South Africa’s public sector wage bill is likely to balloon to nearly R700 billion, if a final wage offer averaging 7.5% by the ministry of public service and administration is implemented.
The hike to 7.5%, announced in a late-night statement on Thursday, seems to be a clear effort by government to try to avert a nationwide strike by public sector workers next Tuesday.
Read: Civil servants plan to march to Treasury
Acting Minister of Public Service and Administration, Thulas Nxesi, said in the statement that government has made a new offer of 7.5% to labour unions representing more than 1 million workers under the service of the public sector.
Nxesi also pointed out that the move would add R34 billion to the country’s already strained fiscus.
The government’s initial offer was for a 3% wage increase, which was dismissed by public sector workers in the face of inflation in South Africa peaking at almost 8% in July.
Nxesi said the latest offer is 3% pensionable and 4.5% non-pensionable and will kick in for the 2022/2023 financial year.
Added to the R665 billion South Africa already pays in public employee compensation, the salary hikes (if accepted) will see the country’s new wage bill hitting almost R700 billion, which will be closer to a level Finance Minister Enoch Godongwana projected would be only reached in 2025.
Godongwana said earlier this year that he expects the wage bill to grow at a rate of 1.8% annually.
The 7.5% offer on Thursday also comes ahead of the ANC Elective Conference in Johannesburg in December. Party leader and SA President Cyril Ramaphosa would want to avoid a drawn-out public sector strike ahead of the conference, but unions are also likely to leverage off this.
Read: Public sector wage talks leave Ramaphosa in tight spot
‘Misleading’ wage offer
Despite the new offer, unions insisted on Friday that no new or final offer has been made.
Lwazi Nkolonzi, national spokesperson for the National Education, Health and Allied Workers’ Union (Nehawu), told Moneyweb the government’s statement was misleading the public, adding that unions have not rejected a revised offer of 7.5%.
“The only final offer that was tabled was at the Public Service Coordinating Bargaining Council [PSCBC] and it was the 3%”,” says Nkolonzi.
He said no government official of the public service administration had engaged the unions about a new or final offer after the unions announced their intention to strike yesterday.
“The correct and proper platform to make an offer is at the PSCBC, and the last time was between 31 October and 1 November when we were issued certificates of non-resolution. There’s been no other engagement.”
“We were quite shocked last night when we saw that statement,” said Nkolonzi.
The unions have read the statement as the government’s ploy to discourage workers from striking next week, public service unions under the Congress of South African Trade Unions (Cosatu), Federation of Unions of South Africa (Fedusa) and South African Federation of Trade Unions (Saftu), said in a joint statement on Friday.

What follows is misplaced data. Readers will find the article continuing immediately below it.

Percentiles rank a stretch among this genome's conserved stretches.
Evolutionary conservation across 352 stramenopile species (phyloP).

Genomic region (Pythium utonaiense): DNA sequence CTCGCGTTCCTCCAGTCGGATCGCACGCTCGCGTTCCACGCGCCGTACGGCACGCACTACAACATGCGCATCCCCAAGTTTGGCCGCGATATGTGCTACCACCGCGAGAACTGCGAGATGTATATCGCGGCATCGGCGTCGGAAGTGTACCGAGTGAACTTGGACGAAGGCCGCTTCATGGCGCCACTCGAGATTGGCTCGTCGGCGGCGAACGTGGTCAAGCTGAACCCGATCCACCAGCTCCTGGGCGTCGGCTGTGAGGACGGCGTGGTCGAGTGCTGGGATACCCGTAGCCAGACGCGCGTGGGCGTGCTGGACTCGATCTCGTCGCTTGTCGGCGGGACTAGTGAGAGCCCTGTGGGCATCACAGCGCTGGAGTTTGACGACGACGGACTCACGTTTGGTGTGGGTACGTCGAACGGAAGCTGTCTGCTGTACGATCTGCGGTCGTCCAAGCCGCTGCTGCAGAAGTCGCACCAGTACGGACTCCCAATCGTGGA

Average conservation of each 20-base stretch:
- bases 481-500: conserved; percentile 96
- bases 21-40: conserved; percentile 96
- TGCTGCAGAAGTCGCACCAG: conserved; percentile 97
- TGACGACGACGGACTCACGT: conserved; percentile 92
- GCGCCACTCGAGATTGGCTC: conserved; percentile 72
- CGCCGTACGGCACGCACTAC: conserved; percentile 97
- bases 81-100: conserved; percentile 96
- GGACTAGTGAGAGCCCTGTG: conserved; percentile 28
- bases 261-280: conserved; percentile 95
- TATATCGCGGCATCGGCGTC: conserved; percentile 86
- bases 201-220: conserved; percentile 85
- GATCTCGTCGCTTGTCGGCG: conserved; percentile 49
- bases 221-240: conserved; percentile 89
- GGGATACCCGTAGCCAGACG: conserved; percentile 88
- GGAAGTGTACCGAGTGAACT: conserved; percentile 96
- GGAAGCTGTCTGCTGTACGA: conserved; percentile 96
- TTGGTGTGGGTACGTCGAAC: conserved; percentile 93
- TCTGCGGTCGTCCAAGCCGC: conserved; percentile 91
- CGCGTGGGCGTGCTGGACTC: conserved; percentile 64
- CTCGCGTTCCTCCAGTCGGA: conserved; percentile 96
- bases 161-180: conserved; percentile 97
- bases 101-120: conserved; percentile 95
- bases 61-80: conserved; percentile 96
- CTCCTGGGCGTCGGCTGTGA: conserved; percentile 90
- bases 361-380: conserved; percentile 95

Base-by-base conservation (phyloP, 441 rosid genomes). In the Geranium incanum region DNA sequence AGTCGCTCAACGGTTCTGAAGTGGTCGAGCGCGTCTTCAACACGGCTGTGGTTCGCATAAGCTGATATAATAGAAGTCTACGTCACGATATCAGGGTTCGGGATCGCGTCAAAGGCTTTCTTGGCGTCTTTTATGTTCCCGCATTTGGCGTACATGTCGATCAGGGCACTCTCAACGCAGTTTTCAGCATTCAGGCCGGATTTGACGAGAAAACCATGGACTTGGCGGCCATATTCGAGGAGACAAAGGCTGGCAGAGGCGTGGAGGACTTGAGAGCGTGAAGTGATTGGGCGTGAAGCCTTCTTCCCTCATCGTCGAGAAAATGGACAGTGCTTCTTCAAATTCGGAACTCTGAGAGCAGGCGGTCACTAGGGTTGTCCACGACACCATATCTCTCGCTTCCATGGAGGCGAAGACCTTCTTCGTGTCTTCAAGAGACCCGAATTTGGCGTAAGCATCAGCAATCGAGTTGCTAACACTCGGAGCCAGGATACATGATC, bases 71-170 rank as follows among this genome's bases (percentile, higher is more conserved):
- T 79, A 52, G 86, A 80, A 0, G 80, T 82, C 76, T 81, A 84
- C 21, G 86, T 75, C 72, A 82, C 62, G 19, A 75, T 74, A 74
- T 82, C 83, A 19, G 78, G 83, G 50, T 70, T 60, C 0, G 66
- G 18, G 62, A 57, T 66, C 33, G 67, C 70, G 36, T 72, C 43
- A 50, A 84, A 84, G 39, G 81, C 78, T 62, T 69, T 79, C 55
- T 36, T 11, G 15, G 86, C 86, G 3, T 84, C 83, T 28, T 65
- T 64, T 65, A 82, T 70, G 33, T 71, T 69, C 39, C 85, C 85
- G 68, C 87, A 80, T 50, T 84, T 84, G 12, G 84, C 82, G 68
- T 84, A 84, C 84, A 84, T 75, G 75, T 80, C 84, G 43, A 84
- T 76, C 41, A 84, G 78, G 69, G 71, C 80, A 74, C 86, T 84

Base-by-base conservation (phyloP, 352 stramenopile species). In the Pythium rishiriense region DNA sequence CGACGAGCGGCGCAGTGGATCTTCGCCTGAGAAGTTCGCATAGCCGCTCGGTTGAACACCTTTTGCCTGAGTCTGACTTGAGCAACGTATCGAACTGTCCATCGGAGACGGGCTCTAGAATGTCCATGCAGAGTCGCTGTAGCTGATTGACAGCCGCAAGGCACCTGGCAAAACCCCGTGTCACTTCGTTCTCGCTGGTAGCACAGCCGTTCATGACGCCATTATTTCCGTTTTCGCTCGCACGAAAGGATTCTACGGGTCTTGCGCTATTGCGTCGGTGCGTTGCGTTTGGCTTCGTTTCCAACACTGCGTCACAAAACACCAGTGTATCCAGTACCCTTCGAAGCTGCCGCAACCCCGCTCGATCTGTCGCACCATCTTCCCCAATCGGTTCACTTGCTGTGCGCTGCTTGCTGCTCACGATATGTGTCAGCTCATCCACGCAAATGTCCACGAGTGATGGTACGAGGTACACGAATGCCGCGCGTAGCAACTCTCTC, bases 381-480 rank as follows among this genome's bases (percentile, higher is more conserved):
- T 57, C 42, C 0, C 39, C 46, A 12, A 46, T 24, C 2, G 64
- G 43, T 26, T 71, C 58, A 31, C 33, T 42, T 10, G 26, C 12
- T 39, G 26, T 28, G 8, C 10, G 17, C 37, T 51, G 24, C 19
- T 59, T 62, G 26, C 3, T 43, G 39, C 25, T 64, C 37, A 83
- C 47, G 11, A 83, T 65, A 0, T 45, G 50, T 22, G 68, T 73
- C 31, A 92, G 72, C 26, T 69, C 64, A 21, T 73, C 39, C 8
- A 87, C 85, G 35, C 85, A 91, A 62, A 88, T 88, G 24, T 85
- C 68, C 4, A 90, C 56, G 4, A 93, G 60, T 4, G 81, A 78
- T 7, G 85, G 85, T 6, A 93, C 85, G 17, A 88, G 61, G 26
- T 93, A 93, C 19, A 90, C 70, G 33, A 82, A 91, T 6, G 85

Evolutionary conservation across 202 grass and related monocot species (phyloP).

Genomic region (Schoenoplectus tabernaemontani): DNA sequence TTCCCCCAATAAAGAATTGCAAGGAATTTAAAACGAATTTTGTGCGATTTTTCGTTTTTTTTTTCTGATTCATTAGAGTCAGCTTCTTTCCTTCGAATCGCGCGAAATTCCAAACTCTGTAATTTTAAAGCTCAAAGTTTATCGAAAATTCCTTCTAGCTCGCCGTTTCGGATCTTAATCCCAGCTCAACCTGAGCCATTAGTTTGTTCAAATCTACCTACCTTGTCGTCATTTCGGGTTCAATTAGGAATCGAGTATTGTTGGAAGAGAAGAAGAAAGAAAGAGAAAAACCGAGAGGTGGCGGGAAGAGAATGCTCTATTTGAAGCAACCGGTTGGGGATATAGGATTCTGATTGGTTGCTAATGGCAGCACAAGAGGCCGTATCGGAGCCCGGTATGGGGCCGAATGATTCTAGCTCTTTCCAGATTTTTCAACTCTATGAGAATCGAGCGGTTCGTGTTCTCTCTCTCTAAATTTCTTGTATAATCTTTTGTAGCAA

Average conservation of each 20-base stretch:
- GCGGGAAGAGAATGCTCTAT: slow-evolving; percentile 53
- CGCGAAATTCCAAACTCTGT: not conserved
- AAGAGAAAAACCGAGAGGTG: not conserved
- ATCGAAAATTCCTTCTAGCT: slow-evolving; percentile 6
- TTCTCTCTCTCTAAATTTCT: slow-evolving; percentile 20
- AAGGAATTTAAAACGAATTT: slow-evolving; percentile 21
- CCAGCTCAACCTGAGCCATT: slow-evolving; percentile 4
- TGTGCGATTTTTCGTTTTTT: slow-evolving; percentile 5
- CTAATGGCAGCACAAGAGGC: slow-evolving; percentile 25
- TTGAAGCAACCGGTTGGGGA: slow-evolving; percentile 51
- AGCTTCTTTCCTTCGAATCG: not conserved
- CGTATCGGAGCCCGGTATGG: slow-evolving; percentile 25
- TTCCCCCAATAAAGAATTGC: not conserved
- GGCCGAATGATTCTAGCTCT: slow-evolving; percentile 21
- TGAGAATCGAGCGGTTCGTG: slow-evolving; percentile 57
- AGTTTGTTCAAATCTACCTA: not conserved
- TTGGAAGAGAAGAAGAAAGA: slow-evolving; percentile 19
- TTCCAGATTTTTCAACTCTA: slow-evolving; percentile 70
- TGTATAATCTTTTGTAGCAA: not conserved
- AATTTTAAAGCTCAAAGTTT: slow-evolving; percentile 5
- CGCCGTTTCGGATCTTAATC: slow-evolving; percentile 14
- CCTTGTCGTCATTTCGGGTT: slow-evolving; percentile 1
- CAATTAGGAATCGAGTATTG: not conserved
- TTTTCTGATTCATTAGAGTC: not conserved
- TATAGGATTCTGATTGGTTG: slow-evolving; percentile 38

“This is not true, there was never a 7.5% offer that was presented at the PSCBC, but the government has been trying to pull the wool over public servants by distorting the offer,” the unions said.
The unions added that the government “sneakily combined” a R1 000 stipend, and the 3% baseline increase in its calculations, rounding it up to a “fictitious 7.5% increase”.
“This means that the government is making an extraordinary claim that this R1000 stipend amounts to 4.5% and combined with their current 3% offer, this amounts to 7.5%,” the unions noted in the joint statement.
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“The maintenance of labour peace remains a critical part of the efforts to professionalise the public service as contained in the Cabinet approved Professionalisation Framework,” Nxesi stressed in his statement on Thursday.
Nxesi urged unions to return to negotiating table “to resolve all disputes”.
“If we fail to reconvene and agree on a new agreement to engage and settle the matter of wages, we are likely to find ourselves in the same predicament where the budget tabled the minister of finance will inform the limits for the wage negotiations and not the other way around as it should be,” he explained.
March to Treasury
Earlier on Thursday, civil workers vowed to march to the National Treasury’s offices in Pretoria with additional marches planned in all other provinces in coming days, in bid to get the government to raise its offer to workers.
That would see major disruptions in key government services such as public healthcare and home affairs.
The latest wage offer announced by Nxesi appears to be significantly higher than what Godongwana tabled in his Medium-Term Budget Policy Statement last month, making the finance minister’s task of curbing the wage bill tougher.
Godongwana previously unilaterally implemented a 3% wage increase, saying higher public-service wages would pose risks to the country’s already murky fiscal outlook.
The government said it effected the new offer to recognise public servants for their continued service and that they are not disadvantaged. It also said it is safeguarding the fiscal health of the country and is ensuring the current budget isn’t repurposed for other government priorities, among other reasons.
Read: Finance Minister: Public service wage bill risk to SA’s fiscal framework